Figure 2. A dynamic contact-resistance measurement reveals that this relay’s contact
resistance is below the test limit.

Figure 3. The peak-to-peak contact resistance, while below the test limit, may be unacceptable
for automated testing applications.

Figure 4. A Weibull plot helps you predict a relay’s life


expectancy.

An extension of the DCR test is the DCR peak-to-peak test. The DCR peak-to-peak measures the
variation of the contact resistance within a window in time after the excitation. The DCR and the
DCR peak-to-peak tests are excellent indicators of a relay’s expected longevity. To perform these
tests, you need an oscilloscope, a constant-current power supply, a function generator, and a test
fixture for the relay. Use a low-insertion force (LIF) or zero-insertion force (ZIF) socket to hold the
relay and provide test points. Figure 1 shows a diagram of the test setup. I suggest setting the
power supply to provide 50 mA to the relay, but any level is acceptable provided the current is
constant.

The forward-biased diode across the relay contact guarantees that the power supply is always
supplying current. Without that diode, you’d have to wait for the power supply’s output to ramp up
before making any measurements. When the relay closes, current flows through the relay instead of
through the diode.

Before inserting the relay into the socket, insert a 200-mV resistor into the socket’s pins that will
connect to the relay’s contact pins. Using the scope, measure the voltage across that resistor. This
measurement becomes a reference for measuring contact resistance. If you’re measuring the
resistance with a digital storage oscilloscope (DSO), you can set the DSO to display the vertical scale
in ohms rather than volts. If your DSO is connected to a PC, you can use the computer to convert the
scale, too.

Measure Resistance

Remove the resistor from the socket, and insert the relay under test into the socket. Set the function
generator to produce a square wave with amplitude from 0 V to the relay’s nominal coil voltage. Set
the frequency of the square wave to be slow enough to let you perform the DCR measurement and
set the scope to trigger on the rising edge of the excitation voltage. You should see a waveform
similar to that in Figure 2. The waveform indicates a relay whose resistance drops below the test
limit in plenty of time.

Figure 3

depicts the waveform of an atypical relay. This relay meets the test limits, but it is questionable for
automated testing because of the excessive peak-to-peak contact resistance. This increase in peak-
to-peak variation is indicative of relays that exhibit reduced life. Compare the peak-to-peak
resistance to the relay in Figure 2.

You can also measure a relay’s actuate time when you perform the DCR tests. The actuate time is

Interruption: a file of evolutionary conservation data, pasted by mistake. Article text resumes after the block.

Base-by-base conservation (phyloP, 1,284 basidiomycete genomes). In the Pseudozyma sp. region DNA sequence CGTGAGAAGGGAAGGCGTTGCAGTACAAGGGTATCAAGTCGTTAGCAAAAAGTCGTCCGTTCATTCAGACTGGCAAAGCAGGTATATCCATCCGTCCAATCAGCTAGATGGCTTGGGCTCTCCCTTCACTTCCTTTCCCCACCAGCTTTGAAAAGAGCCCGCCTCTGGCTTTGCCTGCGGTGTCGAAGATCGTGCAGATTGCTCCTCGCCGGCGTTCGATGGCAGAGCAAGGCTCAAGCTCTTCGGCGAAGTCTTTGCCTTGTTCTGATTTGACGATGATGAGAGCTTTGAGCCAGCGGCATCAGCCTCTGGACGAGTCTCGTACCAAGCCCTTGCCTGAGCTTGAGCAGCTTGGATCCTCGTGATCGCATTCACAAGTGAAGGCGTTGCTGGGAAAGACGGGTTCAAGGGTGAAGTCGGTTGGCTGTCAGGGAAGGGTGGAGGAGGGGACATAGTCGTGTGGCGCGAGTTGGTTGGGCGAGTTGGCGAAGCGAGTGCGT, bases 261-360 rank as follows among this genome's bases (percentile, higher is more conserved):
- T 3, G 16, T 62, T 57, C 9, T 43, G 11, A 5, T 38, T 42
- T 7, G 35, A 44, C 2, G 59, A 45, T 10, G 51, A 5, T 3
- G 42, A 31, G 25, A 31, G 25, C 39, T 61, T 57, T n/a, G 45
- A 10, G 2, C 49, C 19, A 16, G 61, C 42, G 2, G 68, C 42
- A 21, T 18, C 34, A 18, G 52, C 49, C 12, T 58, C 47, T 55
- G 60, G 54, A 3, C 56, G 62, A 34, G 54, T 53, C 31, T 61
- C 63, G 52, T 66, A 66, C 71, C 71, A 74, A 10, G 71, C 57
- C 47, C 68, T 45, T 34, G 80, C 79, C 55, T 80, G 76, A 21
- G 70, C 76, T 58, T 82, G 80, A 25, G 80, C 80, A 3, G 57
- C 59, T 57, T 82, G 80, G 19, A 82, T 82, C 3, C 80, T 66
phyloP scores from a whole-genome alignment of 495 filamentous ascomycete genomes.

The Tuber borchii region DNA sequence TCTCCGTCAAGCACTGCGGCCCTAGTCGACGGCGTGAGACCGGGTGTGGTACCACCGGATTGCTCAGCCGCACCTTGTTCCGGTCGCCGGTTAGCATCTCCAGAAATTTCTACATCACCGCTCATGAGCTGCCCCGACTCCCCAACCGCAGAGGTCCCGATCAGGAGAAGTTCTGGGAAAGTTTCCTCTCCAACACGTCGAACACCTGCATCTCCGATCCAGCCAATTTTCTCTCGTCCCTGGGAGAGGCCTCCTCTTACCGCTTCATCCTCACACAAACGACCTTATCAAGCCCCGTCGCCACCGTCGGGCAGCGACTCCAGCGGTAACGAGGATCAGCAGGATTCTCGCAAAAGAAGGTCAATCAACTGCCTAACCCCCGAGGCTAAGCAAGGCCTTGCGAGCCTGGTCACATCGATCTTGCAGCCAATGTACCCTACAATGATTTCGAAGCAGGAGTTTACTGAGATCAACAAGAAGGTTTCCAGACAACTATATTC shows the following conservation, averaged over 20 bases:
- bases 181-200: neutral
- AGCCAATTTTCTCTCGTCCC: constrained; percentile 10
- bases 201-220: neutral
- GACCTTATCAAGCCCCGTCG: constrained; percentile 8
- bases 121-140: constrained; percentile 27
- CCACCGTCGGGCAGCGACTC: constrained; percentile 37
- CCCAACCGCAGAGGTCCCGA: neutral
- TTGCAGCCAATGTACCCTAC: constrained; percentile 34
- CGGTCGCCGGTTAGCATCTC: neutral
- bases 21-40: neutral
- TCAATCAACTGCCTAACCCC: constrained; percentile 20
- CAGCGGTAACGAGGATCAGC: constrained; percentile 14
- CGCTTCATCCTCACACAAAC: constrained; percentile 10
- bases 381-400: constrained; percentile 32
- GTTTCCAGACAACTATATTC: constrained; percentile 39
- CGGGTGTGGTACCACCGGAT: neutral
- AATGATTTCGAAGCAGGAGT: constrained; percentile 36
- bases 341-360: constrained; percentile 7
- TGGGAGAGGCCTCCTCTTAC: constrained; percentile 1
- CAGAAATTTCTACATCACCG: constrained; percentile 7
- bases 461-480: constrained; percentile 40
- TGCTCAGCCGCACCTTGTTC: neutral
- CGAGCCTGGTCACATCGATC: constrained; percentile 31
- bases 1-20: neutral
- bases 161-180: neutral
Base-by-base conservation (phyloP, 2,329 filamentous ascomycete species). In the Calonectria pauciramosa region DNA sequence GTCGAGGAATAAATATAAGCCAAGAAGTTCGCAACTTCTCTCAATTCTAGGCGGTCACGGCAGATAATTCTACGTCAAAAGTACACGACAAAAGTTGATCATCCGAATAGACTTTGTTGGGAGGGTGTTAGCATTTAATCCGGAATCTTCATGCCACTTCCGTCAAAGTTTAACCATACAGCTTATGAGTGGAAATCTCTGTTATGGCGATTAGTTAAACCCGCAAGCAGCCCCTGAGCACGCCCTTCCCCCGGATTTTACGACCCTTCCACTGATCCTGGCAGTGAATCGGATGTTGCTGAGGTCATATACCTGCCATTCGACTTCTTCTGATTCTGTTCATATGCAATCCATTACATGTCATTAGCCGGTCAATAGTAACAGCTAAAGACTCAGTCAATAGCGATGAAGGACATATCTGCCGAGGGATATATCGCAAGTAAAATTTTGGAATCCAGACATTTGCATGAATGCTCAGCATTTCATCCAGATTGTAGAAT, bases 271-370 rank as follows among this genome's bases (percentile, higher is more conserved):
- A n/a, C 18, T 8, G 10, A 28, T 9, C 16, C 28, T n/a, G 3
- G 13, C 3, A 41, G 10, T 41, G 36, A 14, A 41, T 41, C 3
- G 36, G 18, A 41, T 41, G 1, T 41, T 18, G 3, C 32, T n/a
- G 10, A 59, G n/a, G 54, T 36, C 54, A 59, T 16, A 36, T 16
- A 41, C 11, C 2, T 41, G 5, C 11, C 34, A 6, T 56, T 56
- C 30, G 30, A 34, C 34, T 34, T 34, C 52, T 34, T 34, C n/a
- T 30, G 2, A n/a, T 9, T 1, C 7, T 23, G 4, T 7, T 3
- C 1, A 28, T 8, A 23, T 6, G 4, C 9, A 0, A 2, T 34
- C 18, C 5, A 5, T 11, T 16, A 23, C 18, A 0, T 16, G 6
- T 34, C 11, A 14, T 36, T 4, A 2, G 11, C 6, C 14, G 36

the time from when the excitation voltage is applied to the coil to when the relay’s contact resistance
drops below a threshold and stays below that level. When developing an automated test system, you
may need to know that time so you can program your system to wait until a relay settles before
making a measurement.

You should also measure the relay’s operate and release voltages. The operate voltage is the voltage
where the relay switches from open to closed; the release voltage is the voltage where the relay
switches from closed to open. Typically, these voltages will be different. To make these
measurements, you must slowly increase and decrease the excitation voltage between 0 V and the
coil’s nominal operating voltage. A good way to perform this test is to substitute an adjustable DC
power supply for the function generator. Manually ramp up the supply’s output for measuring
operate voltage, and manually ramp down for release voltage.

Besides performing the parametric tests, you should perform life tests on a relay. And, you should
test the relay under load conditions similar to those the relay will encounter in your test system.
During the life test, monitor the relay’s contact resistance each time it closes. When the contact
resistance rises above a limit that you’ve chosen, you can consider the relay to have failed. A Weibull
plot of the life-test results will provide a typical life expectancy of a relay (see Fig. 4). Compare this
anticipated performance to your test system’s requirements. From the anticipated life expectancy,
you can estimate how many tests your test system will perform before you have to replace the
relays. T&MW

Kevin Buffi has an E.E. degree from Roger Williams University and a technical degree from the
Community College of the Air Force. He has worked at Coto for seven years as a test engineer and a
design engineer, and he currently works as an applications engineer. Coto, Providence, RI.